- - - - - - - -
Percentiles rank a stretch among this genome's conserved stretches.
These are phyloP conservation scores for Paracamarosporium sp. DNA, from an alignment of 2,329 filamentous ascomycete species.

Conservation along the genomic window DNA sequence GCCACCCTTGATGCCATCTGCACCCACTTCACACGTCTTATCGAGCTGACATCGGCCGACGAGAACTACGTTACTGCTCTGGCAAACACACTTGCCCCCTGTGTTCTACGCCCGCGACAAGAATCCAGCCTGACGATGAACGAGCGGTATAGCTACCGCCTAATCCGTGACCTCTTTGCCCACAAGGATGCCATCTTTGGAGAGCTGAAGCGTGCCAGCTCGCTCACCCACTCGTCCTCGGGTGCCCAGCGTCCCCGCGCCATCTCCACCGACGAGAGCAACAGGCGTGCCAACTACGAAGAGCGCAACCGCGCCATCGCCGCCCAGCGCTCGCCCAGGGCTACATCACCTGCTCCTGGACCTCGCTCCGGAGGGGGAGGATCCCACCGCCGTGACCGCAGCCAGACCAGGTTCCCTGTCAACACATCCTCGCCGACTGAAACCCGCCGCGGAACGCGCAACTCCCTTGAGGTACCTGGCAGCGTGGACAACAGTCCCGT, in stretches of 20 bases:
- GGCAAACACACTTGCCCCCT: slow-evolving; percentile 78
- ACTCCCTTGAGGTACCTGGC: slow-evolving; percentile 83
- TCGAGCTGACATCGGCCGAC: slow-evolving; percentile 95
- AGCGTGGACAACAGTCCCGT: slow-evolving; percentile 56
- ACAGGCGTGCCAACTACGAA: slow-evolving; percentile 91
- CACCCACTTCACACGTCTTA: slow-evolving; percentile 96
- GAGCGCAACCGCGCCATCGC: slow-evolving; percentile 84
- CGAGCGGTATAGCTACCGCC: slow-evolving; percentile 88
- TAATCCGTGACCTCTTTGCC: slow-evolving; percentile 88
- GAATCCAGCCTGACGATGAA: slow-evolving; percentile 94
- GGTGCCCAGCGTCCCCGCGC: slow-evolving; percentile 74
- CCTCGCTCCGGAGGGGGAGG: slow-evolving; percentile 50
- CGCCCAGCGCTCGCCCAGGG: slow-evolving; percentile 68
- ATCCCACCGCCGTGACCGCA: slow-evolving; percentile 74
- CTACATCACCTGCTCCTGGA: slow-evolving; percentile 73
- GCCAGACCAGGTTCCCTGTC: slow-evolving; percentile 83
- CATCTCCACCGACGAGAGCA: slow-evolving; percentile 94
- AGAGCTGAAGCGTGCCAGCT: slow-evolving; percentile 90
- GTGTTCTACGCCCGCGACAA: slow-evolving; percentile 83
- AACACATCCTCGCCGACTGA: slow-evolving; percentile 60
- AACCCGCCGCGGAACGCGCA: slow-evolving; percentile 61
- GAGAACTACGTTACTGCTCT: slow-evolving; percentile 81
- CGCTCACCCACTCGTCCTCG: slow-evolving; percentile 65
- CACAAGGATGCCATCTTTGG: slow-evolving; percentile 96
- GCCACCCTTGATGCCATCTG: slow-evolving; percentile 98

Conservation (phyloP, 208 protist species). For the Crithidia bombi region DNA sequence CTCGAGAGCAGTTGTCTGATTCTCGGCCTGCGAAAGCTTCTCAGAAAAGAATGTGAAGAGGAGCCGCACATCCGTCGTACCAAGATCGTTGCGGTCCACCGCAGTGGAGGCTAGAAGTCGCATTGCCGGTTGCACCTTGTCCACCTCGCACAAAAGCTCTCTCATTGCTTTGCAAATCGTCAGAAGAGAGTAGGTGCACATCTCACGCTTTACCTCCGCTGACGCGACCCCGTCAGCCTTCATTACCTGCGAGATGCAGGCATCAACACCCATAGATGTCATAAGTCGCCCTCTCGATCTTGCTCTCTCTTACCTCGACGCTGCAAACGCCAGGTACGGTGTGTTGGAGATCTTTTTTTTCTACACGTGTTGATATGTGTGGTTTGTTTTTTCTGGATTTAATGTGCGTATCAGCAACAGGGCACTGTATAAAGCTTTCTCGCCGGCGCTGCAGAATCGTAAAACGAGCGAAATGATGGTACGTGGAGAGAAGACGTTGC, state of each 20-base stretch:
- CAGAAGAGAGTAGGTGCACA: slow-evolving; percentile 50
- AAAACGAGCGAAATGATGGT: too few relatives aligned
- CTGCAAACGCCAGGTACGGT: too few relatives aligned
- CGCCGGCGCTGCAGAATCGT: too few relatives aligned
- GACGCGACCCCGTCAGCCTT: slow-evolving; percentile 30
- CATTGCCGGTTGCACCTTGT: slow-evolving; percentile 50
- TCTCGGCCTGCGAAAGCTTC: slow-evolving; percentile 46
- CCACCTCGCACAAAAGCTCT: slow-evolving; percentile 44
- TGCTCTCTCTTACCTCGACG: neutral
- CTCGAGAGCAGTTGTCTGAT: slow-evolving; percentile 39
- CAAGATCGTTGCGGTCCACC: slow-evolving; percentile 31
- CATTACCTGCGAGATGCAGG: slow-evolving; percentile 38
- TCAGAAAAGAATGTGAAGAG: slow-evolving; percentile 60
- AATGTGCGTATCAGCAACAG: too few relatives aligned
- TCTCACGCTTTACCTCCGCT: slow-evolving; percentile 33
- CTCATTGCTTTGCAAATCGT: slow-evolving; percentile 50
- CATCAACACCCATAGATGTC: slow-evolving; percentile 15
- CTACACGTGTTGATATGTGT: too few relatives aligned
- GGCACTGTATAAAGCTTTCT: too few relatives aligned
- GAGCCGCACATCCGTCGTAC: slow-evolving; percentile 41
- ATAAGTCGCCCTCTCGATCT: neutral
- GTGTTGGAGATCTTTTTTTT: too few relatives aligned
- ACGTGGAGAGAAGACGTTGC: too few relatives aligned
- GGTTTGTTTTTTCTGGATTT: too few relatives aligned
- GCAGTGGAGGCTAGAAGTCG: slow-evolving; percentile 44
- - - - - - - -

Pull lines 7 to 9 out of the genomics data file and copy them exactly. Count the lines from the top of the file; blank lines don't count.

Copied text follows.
- AGCGTGGACAACAGTCCCGT: slow-evolving; percentile 56
- ACAGGCGTGCCAACTACGAA: slow-evolving; percentile 91
- CACCCACTTCACACGTCTTA: slow-evolving; percentile 96